When that happens — and it did multiple times a week during the last school year — Annie has to eat a snack, wait 15 minutes, then test her blood sugar again. If the numbers don’t come up enough, Annie repeats the process as many times as necessary.

“That process can sometimes take a while,” Lori said. “She missed a lot of class, and her grades suffered.”

Before entering her freshman year at Skyview High School this fall, Annie hopes to purchase a diabetic alert dog. The dogs are trained to alert their handlers when the handler’s blood sugar drops below 80 or rises above 180.

Annie started raising money earlier this year to purchase a dog. She held a garage sale and sold hot dogs and baked goods. She cleans houses for people from her church. She pet-sits for her neighbors. She also set up a GoFundMe site to collect donations.

A couple of weeks ago, a trainer in Lexington, Ky., reached out to Annie after seeing her GoFundMe site.

Eighteen-year-old Libby Rockaway — a member of the Association of Professional Dog Trainers who founded her own business, Libby’s Loving Leashes, and has written a book, “Puppy Steps,” on training puppies — offered Annie her newly trained diabetic alert dog, Suzie. Suzie is a 9-month-old Comfort Retriever, a combination of a poodle and golden retriever that looks like a small golden retriever, weighing only 25 to 50 pounds.

To get Suzie, Annie needs to raise $9,800 and fly Rockaway and Suzie to Vancouver for a few days of in-person training. Rockaway has agreed to work out a payment plan with Annie, allowing her to put $5,000 down and pay the rest over time.

So far, Annie has raised about $3,000. She hopes to raise another $2,000 for the down payment in the next month.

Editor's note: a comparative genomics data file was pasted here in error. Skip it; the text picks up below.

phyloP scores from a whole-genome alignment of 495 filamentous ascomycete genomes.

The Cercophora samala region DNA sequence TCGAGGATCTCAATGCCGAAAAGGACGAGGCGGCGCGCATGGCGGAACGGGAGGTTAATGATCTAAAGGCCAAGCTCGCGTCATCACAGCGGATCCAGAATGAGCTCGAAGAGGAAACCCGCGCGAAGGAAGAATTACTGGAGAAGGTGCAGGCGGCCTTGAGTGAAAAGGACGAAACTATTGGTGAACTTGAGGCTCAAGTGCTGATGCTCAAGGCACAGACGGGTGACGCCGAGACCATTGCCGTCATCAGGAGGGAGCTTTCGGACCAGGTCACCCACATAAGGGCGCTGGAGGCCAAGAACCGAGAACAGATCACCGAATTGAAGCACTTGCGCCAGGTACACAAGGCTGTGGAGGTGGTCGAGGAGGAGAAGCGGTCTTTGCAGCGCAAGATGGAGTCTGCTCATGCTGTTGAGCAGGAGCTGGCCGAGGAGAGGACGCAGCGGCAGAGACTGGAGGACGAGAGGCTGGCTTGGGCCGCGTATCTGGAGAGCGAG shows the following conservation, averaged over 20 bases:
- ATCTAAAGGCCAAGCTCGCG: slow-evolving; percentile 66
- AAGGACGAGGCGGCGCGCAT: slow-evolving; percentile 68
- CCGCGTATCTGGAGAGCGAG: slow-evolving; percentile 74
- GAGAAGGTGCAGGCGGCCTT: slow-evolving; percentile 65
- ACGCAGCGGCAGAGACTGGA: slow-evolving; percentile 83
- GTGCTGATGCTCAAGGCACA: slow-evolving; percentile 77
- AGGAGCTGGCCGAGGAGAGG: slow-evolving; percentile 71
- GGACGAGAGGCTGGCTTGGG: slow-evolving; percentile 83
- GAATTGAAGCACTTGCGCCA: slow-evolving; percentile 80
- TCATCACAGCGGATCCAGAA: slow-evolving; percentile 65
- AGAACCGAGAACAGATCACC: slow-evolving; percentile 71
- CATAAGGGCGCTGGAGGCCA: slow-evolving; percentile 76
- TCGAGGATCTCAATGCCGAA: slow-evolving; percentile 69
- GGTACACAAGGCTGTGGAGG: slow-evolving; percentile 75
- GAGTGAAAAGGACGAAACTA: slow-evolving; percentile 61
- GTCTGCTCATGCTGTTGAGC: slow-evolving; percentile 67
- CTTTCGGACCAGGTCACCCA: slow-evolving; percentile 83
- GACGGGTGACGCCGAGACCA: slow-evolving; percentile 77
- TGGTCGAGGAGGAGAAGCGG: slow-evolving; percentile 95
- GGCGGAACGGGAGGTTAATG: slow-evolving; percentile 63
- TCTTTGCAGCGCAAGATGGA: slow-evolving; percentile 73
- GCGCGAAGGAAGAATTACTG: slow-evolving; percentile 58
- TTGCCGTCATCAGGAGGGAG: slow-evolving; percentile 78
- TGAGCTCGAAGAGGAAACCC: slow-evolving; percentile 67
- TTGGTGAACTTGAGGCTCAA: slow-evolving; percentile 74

“It would be so nice to have the dog before high school started,” Annie said.

Diabetic alert dogs are service animals and, as such, have public access rights under the Americans with Disabilities Act.

Suzie will be trained to paw at Annie when Annie’s blood-sugar levels are outside of range. Suzie is trained to detect the change in scent her handler’s body emits when levels are high or low. That means Suzie will be able to warn Annie of dropping blood-sugar levels before they get dangerously low.

Suzie also will be trained to retrieve Annie’s testing kit and juice boxes.

“It would give me and my mom and my dad more comfort and peace of mind,” Annie said. “I wouldn’t have so many diabetes-related issues.”

For about a year, Annie had an insulin pump, which administers insulin through a catheter under the skin. But Annie realized the device wasn’t for her. She got too complacent with the pump and wasn’t as diligent with testing and administering insulin. So she went back to injections.

Annie and Lori hope Suzie will help Annie to better control her diabetes, while also offering companionship — not only for Annie, but for others, as well.

Annie wants to get Suzie certified to be a therapy dog and take her to hospitals to visit patients.

“I know how hard it is,” Annie said of being in the hospital, “and how scary it can be.”